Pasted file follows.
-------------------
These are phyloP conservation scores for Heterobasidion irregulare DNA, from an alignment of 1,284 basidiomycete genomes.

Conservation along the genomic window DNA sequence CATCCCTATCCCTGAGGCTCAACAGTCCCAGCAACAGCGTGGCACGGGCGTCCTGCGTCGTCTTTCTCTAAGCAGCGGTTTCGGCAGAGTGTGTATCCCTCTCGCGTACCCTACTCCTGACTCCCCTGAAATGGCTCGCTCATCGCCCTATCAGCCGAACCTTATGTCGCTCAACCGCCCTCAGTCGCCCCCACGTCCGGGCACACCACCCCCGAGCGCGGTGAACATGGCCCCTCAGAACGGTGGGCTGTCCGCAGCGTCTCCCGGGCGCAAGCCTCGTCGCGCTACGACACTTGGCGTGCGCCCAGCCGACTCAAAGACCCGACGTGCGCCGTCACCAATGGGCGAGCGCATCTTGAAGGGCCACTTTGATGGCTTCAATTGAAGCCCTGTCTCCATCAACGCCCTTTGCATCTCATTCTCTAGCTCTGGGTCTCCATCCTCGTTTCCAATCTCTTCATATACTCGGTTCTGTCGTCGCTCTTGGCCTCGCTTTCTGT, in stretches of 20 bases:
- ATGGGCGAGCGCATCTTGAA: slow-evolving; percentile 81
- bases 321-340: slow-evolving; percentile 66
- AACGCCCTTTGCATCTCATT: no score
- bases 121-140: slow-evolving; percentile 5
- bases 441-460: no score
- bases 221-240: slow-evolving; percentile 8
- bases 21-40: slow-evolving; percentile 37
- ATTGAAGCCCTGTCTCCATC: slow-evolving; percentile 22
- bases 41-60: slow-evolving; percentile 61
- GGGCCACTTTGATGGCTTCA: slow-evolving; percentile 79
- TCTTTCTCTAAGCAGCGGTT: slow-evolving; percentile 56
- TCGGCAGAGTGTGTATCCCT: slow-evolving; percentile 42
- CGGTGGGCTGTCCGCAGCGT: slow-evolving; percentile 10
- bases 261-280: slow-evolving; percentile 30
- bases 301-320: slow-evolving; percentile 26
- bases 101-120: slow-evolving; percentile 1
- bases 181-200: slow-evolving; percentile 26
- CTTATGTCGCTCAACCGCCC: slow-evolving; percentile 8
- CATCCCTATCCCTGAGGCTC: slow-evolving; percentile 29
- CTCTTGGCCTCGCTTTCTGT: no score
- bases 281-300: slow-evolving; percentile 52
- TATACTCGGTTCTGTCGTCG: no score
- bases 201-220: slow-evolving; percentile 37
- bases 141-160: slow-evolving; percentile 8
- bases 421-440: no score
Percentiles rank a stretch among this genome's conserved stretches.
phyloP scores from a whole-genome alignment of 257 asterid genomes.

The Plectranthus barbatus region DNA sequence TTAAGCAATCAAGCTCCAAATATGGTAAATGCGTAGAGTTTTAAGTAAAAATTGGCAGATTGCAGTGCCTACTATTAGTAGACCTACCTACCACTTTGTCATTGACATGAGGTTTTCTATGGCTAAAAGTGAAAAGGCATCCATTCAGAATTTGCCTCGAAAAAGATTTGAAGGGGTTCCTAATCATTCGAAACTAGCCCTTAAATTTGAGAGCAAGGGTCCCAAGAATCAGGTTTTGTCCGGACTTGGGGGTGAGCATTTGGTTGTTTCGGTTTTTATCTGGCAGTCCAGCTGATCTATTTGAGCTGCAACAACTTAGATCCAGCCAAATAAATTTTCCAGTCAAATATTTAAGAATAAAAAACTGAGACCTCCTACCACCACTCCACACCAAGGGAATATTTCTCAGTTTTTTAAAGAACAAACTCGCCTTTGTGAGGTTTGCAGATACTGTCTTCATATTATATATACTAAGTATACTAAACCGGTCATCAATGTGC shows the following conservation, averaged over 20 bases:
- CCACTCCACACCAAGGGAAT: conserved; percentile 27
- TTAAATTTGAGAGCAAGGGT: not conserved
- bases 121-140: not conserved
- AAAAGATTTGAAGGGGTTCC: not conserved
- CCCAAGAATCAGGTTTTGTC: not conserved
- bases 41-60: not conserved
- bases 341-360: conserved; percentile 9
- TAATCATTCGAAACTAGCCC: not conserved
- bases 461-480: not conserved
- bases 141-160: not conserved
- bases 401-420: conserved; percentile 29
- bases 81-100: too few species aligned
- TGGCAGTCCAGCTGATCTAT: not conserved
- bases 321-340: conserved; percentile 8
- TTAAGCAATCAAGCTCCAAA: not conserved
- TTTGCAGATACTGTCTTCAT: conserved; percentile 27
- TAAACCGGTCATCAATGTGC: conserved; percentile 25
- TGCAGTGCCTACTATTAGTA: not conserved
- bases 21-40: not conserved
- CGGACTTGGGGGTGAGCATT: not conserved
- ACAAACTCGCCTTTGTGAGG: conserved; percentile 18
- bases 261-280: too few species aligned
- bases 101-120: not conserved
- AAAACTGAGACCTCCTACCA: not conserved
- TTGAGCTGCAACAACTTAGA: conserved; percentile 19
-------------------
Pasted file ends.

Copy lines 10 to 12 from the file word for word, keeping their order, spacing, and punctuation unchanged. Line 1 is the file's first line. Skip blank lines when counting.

- ATTGAAGCCCTGTCTCCATC: slow-evolving; percentile 22
- bases 41-60: slow-evolving; percentile 61
- GGGCCACTTTGATGGCTTCA: slow-evolving; percentile 79